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Governing Business Activity: Small and Big Firms Relationship


A small firm is a company that has less than 50 employees and having an annual turn over of 5.6 million Euros or less. A small firm is also characterized by current assets whose total is fixed on its balance sheet of 2.8 million Euros or less and usually has a localized geographical area. On the other hand, big firms have more than 50 employees working for them with an annual turn over of more than 5.6 million Euros or more. A big firm’s current assets total is fixed on more than 2.8 million Euros and normally cover a big geographical area (Longenecker, 2008).

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Relationship between small firm and big firms

According to a survey carried out by Rothwell and Zegveld (1982), small and large firms cannot work in seclusion from one another. From the survey, 84% of all New Based Technology Firms (NTBFs) cooperate with big firms in one or, more areas which range from Research and Development (R & D) to marketing. Small and big firms benefit through networking with each other, the small firms gain in terms of expertise and access to markets, the bigger firms on the other hand gain in terms of new technology. Small firms often have to make a decision whether it is appropriate for them to utilize a particular supplier when buying a given item.

This would depend on what product is being purchased if it is a specific product there is no need to have more than one supplier for that product (Rothwell and Zegveld, 1982). On the other hand, upon buying a component part that is to be used in many products several suppliers may be required. A small firm may choose to buy from a specific supplier for several reasons namely superiority of a product, qualification of a discount on a large order, a small order is also another reason since it would not be practical to obtain small orders from different suppliers. Lastly, a frequent purchasing firm could qualify for immediate treatment of orders and receive management advice, market information as well as preferential treatment in times of crisis (Culpepper, 2002).

Big firms like UPS, Dell, FedEx, and Office Depot have made offers to reach out to small buyers. This kind of help could come along way in strengthening the small firms and hence they become customers (Beisike, 2007). However, despite this offers it is good for small firms to shop around and determine the pros and cons of obtaining products from a certain supplier so that they do not feel duped into a bad deal. Customers of small firms do not just happen they are made to happen. This is whereby small firms identify their potential customers and ensure they retain them through good and quality services. Potential customers are obtained by a chain supply of customers whereby good marketing are employed. Also good products are meant to be produced by small firms so that there can be a positive impact on the customers and thus retaining them. Small firms should also have a competitive pricing of their products different from their competitors and thus retaining customers (Bangs, 2002).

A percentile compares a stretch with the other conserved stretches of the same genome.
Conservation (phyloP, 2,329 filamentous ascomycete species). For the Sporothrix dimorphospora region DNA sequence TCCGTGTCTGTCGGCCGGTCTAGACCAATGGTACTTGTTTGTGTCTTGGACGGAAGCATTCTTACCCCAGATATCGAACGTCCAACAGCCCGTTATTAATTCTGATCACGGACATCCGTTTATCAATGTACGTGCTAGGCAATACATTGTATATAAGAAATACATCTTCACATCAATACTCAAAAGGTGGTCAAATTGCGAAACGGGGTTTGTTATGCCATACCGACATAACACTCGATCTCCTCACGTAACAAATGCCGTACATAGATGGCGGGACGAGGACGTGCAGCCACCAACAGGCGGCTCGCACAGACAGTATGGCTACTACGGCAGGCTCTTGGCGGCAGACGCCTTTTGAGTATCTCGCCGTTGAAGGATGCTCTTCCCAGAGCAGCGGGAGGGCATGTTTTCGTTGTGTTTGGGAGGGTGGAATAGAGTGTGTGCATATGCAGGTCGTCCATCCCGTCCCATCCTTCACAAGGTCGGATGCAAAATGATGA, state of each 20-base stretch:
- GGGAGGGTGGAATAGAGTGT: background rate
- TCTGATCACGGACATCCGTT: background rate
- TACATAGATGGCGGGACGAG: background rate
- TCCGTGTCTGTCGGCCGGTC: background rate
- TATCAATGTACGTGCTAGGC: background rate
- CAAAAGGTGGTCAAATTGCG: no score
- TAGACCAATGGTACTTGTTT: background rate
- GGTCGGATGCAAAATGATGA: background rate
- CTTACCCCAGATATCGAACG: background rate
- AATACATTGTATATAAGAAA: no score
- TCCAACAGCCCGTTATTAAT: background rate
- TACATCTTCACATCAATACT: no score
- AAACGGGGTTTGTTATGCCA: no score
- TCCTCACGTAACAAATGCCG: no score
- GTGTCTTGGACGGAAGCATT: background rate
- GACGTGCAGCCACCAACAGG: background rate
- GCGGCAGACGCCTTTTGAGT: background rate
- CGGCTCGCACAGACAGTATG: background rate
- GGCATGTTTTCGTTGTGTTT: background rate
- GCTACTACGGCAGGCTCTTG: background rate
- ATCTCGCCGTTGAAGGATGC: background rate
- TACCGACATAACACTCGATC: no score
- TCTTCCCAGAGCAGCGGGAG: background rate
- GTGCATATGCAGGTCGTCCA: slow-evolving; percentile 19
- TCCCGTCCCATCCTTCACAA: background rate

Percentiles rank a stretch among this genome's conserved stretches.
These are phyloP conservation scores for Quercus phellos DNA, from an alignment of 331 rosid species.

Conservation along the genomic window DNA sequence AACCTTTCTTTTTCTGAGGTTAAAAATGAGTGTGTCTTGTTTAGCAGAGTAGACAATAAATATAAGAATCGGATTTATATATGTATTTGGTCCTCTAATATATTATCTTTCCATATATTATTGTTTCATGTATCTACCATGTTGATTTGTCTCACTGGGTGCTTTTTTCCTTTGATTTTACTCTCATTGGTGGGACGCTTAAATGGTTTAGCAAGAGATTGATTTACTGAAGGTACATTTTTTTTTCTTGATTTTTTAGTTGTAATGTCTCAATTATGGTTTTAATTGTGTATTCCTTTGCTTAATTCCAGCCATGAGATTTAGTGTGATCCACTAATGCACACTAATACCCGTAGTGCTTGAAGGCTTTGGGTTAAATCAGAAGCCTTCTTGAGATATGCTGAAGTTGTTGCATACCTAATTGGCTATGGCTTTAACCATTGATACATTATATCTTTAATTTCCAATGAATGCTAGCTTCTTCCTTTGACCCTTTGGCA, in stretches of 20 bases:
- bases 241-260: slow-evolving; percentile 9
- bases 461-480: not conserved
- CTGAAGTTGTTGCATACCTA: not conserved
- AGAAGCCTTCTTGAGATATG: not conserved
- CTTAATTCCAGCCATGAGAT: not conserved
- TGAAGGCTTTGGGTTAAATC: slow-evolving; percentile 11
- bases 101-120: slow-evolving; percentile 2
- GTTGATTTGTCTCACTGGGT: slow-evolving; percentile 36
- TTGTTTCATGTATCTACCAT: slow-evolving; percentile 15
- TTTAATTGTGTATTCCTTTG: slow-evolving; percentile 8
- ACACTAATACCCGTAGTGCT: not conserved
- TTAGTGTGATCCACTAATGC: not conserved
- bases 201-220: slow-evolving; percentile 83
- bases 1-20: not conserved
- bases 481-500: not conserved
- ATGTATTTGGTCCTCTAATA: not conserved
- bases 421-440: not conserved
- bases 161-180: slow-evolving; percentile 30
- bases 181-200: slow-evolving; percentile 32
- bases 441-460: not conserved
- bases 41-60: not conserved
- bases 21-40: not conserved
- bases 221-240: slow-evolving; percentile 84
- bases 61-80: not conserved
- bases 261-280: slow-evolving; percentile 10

The retail sector counts for small firms who sell their products directly to their customers. The retail sector obtains its products from wholesalers or directly from the manufacturer who amount to big firms. In this way firms in the retailing sector really need big firms for their supplies (Bromley and Thomas, 1993). Large firms need small firms in terms of expertise whereby we find that owners of small have worked in a big firm at one point and hence they have the technological know- how required by the big firms (Beiske, 2007).


It can therefore be concluded that whereas the small and the big firms could be different and independent in their operation in their own rights, there is a mutual dependence that must be struck to achieve health business environment.


Bangs, D. (2002). The Market planning guide, New York: Kaplan publishing.

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Beiske, B. (2007). Innovation in High- Technology Companies: The small Firm’s Perspective with Reference to the Mobile Phone Sector, New York: GRIN Verlag.

Bromley, R. & Thomas, C. (1993). Retail change: contemporary issues, New York: Routledge.

Culpepper, P. (2002). Creating Cooperation: how states develop human capital in Europe, New York: Cornell University.

Longenecker J. (2008). Small Business Management, New York: Cengage Learning.

Rothwell, R. & Zegveld, W. (1982). Innovation and the small and medium sized firm: their role in employment, New York: Kluwer- Njihoff.

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StudyCorgi. (2021) 'Governing Business Activity: Small and Big Firms Relationship'. 26 November.

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